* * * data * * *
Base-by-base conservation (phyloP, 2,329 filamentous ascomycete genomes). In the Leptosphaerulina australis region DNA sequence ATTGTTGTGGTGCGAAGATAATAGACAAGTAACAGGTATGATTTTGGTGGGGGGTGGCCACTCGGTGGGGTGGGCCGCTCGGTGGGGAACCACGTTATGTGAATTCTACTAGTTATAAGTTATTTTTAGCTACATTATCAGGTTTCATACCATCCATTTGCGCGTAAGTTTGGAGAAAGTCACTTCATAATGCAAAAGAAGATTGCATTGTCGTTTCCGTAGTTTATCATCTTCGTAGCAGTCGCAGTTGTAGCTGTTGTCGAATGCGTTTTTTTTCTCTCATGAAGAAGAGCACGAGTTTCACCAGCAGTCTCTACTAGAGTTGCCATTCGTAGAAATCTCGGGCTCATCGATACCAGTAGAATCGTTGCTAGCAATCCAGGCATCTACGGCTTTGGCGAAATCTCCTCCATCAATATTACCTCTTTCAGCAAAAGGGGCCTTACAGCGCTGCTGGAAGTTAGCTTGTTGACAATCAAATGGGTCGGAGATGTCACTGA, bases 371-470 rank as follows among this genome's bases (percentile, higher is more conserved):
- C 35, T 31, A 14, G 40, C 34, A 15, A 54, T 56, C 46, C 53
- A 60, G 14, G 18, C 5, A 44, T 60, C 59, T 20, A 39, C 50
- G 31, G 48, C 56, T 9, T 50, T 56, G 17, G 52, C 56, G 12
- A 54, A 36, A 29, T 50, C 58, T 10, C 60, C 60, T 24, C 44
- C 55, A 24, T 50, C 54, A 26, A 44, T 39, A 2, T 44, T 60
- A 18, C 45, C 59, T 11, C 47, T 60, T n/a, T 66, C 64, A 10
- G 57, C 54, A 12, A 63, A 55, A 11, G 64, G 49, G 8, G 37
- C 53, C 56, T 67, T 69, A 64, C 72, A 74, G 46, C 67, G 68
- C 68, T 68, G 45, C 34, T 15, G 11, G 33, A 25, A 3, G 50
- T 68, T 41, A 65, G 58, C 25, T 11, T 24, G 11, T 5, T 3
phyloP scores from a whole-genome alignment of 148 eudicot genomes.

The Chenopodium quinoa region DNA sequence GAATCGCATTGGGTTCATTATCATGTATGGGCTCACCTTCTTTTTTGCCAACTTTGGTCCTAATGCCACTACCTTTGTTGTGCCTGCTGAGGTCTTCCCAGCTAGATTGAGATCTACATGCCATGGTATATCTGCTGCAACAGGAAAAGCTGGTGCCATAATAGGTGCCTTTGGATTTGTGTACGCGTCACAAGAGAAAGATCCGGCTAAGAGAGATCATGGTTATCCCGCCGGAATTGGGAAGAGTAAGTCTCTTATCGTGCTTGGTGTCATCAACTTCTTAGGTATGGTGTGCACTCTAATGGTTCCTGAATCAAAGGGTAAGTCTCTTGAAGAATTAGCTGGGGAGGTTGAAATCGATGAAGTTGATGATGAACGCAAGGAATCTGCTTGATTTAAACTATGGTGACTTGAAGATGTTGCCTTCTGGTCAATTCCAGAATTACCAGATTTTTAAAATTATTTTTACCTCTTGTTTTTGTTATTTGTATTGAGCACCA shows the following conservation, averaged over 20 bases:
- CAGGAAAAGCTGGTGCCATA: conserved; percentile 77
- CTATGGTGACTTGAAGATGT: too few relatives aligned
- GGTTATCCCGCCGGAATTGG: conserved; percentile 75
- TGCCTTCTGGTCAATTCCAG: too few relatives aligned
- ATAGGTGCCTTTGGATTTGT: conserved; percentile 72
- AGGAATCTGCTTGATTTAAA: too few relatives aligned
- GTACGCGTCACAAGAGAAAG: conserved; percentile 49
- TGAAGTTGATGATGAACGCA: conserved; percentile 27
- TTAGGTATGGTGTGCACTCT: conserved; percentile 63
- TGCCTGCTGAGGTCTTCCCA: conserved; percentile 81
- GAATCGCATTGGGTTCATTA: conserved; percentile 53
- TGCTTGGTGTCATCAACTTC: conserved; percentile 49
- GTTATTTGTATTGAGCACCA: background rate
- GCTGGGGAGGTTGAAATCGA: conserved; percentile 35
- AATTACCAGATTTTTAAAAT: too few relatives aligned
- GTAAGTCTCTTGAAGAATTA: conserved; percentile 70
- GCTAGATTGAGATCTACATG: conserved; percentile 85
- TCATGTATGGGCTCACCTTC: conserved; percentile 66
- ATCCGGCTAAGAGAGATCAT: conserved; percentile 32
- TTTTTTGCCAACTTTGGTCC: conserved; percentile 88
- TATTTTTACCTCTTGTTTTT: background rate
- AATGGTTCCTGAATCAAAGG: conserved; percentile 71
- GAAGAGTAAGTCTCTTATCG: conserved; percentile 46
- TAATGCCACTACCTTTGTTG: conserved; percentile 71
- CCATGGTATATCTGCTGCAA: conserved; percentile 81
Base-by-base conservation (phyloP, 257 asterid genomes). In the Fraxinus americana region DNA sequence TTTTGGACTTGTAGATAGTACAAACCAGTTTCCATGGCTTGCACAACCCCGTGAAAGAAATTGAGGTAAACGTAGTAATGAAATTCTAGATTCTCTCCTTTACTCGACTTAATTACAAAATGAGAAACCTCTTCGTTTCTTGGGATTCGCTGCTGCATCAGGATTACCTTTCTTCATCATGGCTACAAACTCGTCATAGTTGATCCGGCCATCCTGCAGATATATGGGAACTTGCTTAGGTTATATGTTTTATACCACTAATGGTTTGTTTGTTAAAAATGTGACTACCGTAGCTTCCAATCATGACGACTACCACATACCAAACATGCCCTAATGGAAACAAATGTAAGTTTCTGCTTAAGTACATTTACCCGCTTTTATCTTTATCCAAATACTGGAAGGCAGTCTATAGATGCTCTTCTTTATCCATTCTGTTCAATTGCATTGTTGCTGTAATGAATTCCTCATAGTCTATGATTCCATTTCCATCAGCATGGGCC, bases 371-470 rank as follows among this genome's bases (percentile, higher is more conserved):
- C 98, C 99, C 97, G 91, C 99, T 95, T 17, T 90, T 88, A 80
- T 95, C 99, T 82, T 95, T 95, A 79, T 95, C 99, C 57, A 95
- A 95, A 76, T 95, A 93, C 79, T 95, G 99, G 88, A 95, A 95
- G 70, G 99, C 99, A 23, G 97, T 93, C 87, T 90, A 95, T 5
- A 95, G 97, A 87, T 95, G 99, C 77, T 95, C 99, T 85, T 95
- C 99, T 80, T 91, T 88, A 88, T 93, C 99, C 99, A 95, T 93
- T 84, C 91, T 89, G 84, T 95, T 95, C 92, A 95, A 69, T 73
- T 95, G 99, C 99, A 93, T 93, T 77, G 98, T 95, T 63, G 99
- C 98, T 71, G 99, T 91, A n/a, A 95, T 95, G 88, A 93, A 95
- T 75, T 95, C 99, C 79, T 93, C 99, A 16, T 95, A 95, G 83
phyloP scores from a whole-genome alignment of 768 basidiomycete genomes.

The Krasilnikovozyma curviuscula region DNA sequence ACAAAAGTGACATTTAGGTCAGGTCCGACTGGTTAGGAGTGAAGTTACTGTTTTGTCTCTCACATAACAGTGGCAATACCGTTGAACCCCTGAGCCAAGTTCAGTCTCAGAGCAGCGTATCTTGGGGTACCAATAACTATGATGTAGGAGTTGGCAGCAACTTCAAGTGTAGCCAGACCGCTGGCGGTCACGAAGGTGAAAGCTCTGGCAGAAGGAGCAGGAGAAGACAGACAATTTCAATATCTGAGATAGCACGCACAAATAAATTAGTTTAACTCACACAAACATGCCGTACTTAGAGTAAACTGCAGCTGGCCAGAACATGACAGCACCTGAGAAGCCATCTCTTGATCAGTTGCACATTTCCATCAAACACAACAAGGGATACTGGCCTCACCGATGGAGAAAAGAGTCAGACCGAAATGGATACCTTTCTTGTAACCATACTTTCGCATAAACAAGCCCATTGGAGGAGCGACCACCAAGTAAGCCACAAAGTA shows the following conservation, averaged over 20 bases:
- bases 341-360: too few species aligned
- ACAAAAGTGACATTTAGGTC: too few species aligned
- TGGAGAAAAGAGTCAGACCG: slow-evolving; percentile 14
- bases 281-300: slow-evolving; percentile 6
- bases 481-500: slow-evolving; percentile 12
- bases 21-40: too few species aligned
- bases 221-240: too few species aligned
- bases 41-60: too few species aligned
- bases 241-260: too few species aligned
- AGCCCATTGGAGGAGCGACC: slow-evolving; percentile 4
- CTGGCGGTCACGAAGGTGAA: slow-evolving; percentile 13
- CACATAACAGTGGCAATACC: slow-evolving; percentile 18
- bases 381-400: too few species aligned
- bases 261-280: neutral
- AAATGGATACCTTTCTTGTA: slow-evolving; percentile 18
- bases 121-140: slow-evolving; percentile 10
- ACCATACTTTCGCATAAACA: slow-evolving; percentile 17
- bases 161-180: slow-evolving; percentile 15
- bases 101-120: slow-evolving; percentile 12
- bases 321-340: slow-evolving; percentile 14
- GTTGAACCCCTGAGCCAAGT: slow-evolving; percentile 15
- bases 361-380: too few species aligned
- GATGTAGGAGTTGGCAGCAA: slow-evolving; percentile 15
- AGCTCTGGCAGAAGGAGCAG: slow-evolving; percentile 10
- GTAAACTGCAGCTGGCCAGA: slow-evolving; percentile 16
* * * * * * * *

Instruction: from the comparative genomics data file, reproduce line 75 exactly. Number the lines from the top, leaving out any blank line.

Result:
- AGCTCTGGCAGAAGGAGCAG: slow-evolving; percentile 10